Reversal of morphine disruption of maternal behavior by concurrent treatment with the opiate antagonist naloxone

See allHide authors and affiliations

Science  08 Oct 1982:
Vol. 218, Issue 4568, pp. 166-168
DOI: 10.1126/science.7123227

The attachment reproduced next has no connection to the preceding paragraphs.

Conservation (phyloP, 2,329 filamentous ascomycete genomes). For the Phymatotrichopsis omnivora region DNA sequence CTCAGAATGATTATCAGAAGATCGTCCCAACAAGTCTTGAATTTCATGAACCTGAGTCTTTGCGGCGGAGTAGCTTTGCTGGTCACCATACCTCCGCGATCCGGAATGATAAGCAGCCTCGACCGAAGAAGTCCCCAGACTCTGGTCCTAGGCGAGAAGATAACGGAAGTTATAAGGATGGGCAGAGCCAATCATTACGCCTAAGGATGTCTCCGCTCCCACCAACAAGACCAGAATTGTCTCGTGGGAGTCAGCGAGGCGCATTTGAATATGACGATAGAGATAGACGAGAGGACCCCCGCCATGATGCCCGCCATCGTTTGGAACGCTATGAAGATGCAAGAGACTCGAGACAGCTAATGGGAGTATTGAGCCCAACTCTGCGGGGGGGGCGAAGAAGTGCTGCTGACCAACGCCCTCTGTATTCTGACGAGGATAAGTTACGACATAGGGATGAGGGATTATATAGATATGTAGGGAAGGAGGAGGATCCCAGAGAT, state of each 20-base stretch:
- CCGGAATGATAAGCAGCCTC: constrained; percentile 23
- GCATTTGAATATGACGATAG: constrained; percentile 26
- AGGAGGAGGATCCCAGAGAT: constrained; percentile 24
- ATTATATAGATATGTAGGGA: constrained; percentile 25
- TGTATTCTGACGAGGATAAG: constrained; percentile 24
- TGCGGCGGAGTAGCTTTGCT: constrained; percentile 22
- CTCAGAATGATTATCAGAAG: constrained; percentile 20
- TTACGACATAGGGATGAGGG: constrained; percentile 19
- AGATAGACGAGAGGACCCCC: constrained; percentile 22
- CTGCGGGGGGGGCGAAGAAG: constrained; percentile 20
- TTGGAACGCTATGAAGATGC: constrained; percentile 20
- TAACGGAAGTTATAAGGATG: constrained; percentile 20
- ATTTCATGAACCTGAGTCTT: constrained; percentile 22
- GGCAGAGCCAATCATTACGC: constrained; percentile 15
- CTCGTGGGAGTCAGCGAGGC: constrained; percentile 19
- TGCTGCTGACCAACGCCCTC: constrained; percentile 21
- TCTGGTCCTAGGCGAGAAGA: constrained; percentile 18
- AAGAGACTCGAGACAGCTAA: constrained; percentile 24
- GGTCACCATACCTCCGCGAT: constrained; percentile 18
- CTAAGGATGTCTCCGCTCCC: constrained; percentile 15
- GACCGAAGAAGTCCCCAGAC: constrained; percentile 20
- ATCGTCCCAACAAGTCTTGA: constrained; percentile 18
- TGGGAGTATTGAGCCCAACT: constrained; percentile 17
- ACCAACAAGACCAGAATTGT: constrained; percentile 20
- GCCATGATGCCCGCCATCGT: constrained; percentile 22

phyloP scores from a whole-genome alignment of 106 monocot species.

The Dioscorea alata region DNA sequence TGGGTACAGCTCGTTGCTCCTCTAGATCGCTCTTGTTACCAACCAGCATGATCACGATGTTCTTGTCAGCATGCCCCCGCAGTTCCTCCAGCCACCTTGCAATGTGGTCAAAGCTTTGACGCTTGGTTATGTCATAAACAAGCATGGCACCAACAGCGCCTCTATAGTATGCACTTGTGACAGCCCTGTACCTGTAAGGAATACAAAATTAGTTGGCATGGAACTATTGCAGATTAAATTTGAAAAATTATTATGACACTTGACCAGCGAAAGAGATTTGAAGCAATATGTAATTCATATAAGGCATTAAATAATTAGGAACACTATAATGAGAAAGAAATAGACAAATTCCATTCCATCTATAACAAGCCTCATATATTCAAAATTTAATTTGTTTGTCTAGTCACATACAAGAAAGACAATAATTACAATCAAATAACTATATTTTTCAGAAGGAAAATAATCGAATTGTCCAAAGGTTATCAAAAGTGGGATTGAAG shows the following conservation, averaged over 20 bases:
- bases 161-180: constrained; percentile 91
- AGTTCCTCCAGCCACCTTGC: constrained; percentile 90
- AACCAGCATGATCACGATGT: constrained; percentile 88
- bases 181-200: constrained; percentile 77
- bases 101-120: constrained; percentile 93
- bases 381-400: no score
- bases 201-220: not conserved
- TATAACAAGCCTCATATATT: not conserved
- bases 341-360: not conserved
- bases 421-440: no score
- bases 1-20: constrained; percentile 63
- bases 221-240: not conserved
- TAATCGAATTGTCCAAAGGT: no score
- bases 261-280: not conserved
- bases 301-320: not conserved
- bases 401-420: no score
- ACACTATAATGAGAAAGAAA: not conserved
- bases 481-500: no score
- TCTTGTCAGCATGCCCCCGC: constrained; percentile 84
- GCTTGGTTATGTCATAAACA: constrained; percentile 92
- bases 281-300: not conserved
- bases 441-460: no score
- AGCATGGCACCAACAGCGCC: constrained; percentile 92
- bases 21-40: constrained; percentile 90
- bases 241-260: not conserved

Rats whose pregnancies were surgically terminated on day 17 of gestation were injected with morphine, morphine plus naloxone hydrochloride, or saline, and then tested for maternal responsiveness toward foster young. Morphine treatment alone significantly disrupted the rate of onset and quality of maternal responsiveness. Concurrent administration of naloxone to morphine-injected rats reinstated the rapid onset of behavioral responsiveness toward foster young, such that the responsiveness of the rats treated with both morphine and naloxone was indistinguishable from that shown by saline-injected controls. The disruptive effects of morphine did not appear to result from a general reduction in activity levels as measured in an open-field apparatus. These findings suggest that the normal onset and maintenance of maternal behavior in the rat may be regulated by endogenous opiates.